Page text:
We added a fourth player to our regular group. It’s so interesting to me to watch how the interpersonal dynamics change from things like this. I feel like we had built up some bad/acrimonious habits throughout 2018 and I’m still thinking about why, but one of my end of year takeaways was that I wanted to start the year with a party-oriented, everyone-against-the-world-together kind of game.
There are, broadly, two ways to make a Forbidden Lands character. One is to just go through the book and build a character. You get the stats you want, the skills you want, the talents. It’s all very hands-on and conventional. And then there’s the “Legends and Adventurers” supplement, a slender volume that semi-randomizes your PCs (and has tables for monsters and legends). The L&A version is nifty to me because it doesn’t provide perfect control over your character: you get to pick your kin and your profession, but in both cases you follow those decisions with rolls on tables. If you’re a child, you roll a childhood event for your kin choice (which sets your stats and skills). If you proceed to adult, you roll on the profession event table (which sets the second set of skills, your talent, and some gear). The result, I think, really puts everyone in a head of not knowing themselves or this strange world. Top marks, I recommend it.
I totally get that this also frustrates players who came to the table with a firm idea of what they wanted to play. The player who usually grates against systems like this – he hated King Arthur Pendragon for similar reasons – grated against his fighter result. He wanted to be a big brutish Conan-esque figure, but ended up a fast, twitchy horseback rider better suited to scouting and sniping.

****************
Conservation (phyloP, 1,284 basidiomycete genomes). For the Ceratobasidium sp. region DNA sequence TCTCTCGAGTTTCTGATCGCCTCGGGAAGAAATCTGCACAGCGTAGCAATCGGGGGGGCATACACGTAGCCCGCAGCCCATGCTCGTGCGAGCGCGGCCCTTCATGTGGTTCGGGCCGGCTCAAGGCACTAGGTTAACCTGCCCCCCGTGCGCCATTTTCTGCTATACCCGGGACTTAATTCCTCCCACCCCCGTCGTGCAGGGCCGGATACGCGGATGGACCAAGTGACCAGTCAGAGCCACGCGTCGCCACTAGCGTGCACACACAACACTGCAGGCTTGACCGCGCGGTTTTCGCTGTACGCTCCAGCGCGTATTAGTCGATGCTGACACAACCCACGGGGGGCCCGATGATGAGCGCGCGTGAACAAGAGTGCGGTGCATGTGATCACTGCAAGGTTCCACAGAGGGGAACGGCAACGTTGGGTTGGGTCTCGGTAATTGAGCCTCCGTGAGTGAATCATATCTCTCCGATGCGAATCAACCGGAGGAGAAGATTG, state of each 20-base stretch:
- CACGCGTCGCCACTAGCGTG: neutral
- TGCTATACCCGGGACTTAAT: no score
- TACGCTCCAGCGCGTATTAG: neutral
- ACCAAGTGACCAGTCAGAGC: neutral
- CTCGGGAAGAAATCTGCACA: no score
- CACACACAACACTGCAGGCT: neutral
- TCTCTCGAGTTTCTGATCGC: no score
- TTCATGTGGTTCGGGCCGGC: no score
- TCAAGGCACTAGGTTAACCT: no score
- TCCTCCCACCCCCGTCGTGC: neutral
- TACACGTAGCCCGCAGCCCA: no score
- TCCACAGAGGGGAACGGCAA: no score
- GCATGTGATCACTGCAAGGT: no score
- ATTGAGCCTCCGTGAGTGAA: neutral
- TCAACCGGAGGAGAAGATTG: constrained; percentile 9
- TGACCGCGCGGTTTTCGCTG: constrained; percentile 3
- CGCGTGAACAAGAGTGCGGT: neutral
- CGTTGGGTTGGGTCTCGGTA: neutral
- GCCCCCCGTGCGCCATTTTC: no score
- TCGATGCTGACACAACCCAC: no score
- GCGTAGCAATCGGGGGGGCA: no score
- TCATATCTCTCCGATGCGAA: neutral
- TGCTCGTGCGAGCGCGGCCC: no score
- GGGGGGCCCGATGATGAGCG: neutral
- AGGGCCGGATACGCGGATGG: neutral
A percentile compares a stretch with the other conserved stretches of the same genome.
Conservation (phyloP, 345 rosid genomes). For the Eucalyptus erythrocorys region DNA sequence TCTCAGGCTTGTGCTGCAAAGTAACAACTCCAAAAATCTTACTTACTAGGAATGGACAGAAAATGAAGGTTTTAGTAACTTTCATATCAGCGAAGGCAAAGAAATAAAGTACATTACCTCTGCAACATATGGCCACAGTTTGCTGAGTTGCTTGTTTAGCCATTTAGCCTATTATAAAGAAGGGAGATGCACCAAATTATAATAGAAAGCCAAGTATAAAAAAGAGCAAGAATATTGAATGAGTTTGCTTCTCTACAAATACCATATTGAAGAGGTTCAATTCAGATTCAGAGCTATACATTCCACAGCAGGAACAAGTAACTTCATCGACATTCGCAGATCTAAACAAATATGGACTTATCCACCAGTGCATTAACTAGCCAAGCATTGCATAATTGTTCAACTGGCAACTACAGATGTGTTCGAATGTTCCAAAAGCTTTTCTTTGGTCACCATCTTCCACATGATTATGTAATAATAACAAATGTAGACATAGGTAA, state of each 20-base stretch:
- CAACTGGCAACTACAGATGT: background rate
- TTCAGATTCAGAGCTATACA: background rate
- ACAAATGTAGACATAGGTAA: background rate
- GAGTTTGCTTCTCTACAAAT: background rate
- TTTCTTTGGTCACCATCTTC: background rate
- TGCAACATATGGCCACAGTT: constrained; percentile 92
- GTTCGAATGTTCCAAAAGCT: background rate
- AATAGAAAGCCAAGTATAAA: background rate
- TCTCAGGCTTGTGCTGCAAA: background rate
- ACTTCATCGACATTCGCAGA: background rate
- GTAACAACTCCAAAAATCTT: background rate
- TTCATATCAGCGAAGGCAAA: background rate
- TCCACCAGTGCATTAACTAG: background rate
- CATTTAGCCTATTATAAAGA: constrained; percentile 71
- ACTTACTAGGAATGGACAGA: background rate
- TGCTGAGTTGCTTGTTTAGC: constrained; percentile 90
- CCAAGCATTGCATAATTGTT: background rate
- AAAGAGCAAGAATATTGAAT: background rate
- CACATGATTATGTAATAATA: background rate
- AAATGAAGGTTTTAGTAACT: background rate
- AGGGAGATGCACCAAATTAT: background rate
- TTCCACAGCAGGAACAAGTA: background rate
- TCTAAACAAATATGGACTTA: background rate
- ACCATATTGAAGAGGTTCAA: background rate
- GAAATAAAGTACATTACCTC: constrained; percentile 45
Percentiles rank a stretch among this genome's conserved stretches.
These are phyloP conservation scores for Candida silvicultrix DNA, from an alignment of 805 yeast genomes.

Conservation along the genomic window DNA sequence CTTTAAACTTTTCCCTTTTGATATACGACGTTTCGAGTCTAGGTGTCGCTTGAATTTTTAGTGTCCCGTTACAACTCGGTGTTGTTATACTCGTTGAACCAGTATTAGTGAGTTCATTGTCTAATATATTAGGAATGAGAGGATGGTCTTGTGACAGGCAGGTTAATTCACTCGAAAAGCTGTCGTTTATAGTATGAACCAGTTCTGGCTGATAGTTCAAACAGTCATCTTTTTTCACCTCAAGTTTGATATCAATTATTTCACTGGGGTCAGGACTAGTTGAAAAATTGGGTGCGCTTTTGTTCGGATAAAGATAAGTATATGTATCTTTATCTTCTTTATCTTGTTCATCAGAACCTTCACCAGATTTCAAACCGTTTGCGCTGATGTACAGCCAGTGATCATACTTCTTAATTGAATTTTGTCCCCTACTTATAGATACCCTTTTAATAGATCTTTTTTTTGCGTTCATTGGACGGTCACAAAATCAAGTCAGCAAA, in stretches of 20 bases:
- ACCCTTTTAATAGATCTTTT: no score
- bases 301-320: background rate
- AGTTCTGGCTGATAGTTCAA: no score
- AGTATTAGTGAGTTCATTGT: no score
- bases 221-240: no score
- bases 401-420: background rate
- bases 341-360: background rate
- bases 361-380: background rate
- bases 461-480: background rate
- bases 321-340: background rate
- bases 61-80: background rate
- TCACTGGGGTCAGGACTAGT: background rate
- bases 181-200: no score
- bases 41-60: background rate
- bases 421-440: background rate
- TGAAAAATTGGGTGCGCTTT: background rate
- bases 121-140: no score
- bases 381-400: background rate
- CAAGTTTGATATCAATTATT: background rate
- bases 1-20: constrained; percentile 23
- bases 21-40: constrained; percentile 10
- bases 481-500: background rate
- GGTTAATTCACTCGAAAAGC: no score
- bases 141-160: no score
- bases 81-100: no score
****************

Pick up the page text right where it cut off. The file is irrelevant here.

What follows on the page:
One twist to Forbidden Lands characters I don’t love but is probably necessary is the character relationship choices. Every profession has three starter ideas for relationships with other PCs. You know, stuff like “I fear X is drawn to the dark arts and I must save them” type stuff. Way back in Mutant: Year Zero, this helped shape your Buddy choice, and was tied into the XP system. Here, it’s pure color and eminently ignorable. Like, I had to remind the players to go ahead and write down their relationship narratives. Literally nobody ever referenced these in play, and I guarantee they’ll just be gone in a session or two.
There’s some nifty stuff buried in character creation, and I’d love to just make a shitton of characters to try it all out. Two of the characters start the game with Mounts, so we went through the card supplement and they picked out rides with names and stats and backstories – neat! We already have two NPCs mentioned as a result. Two of the characters (the Halfling sorcerer and the Wolfkin druid) use magic, and that’s nifty. And, because advancing magical talents is super-duper slow without instruction, they’ve already got incentives to seek out NPC mentors in the world. The other two characters are an Elven hunter and a Human fighter. Oh! Additionally, the Halfling and the Elf chose to start as children, while the Wolfkin and Human are adults. Nobody went for “old” and I has a small sad, but it’s fine. Someone’s gonna die early. I can feel it.